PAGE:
OOH Marketing Works for CPG Brands

OOH marketing example times square Commoot CPG

Out of home marketing regularly outperforms nearly every other form of advertising. In fact, studies show that advertising has its most significant effect when conducted out of the home, citing 82% of respondents who were able to recall OOH ads at a later date.

Why is OOH marketing so effective?

It’s simple; consumers can’t turn off, block, or avoid OOH marketing. What’s more, OOH marketing retains its effectiveness over time, having been shown to resist audience erosion longer than other channels. OOH marketing is a mass reach medium, meaning it reaches more than half of all consumers in most markets, and over 90% in others.

OOH Marketing is Easy to Measure

Innovations in OOH marketing have made measuring the effectiveness of OOH ads easy and comprehensive. Geo-fencing and location tracking data are often utilized in understanding where and when consumers frequent specific areas. The data from which is used to determine the best places and times to run specific advertising. Consumer retargeting is also made easier as consumer attendance date can be used to re-engage with consumers through other forms of OOH marketing and digital OOH marketing.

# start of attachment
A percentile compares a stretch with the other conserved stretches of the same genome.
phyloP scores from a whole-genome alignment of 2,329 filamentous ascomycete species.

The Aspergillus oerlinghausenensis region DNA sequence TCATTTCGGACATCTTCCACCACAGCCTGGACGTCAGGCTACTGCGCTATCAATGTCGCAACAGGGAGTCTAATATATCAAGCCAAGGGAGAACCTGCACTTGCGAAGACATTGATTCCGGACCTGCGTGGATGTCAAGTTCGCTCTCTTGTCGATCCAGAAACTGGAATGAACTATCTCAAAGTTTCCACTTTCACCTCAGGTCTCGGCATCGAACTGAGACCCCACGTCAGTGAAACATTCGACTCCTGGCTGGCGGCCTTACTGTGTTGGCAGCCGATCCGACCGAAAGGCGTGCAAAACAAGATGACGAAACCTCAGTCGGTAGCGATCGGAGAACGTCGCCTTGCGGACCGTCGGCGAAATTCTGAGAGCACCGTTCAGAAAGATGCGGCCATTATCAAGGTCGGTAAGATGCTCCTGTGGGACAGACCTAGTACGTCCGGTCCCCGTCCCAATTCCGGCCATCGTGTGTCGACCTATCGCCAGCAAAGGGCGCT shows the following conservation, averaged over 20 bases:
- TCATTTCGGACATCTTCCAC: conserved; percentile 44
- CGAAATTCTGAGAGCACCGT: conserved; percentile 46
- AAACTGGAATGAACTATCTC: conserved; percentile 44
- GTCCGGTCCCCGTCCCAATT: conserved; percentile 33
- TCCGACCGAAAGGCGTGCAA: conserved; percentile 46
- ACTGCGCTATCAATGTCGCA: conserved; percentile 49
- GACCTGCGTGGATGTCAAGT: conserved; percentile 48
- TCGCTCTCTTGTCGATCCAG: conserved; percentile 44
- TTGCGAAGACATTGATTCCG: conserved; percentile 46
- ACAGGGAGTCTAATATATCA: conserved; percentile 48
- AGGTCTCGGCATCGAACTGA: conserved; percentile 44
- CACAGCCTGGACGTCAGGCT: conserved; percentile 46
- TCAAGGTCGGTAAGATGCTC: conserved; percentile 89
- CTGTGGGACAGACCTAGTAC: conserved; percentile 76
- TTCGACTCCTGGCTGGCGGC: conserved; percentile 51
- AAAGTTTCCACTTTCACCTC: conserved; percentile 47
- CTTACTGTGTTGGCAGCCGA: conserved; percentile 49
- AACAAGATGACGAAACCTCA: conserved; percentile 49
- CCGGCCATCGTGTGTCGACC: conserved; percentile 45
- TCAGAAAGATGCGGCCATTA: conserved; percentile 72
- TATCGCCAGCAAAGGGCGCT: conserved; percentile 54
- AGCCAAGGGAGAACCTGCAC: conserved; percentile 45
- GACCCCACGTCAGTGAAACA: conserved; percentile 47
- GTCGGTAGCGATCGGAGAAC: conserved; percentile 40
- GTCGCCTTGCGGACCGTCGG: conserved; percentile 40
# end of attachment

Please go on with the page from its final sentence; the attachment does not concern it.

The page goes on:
CPG tracking measure data commoot OOH

Digital OOH (DOOH) marketing is an emerging marketing strategy that incorporates digital marketing tactics and mediums in conjunction with OOH ads and marketing strategy, which is only one of many new capabilities reaching the OOH industry.

New Capabilities in the OOH Industry

When CPG brands fully embrace the innovations that are emerging in OOH marketing, they benefit from the range of new capabilities that such innovations make possible. New technology in OOH marketing such as digital screens, facial & vehicle recognition, geo-targeting, temperature triggers, and social media feeds enable CPG brands to:

  • Accurately measure the success of their advertising
  • Actively target consumers using real data
  • Make changes to ads and marketing strategy in real-time

Multi-Channel Presence with Digital and OOH

CPG brands will benefit most from OOH marketing when the integrate it into a multichannel strategy.  Today’s consumer is not strictly digital, nor are can they only be reached by traditional marketing.

CPG brands who embrace OOH marketing as a key part of their overall advertising strategy will have reaped the rewards of the worlds most effective form of marketing, with the ability to reach consumers on every platform with which they interact.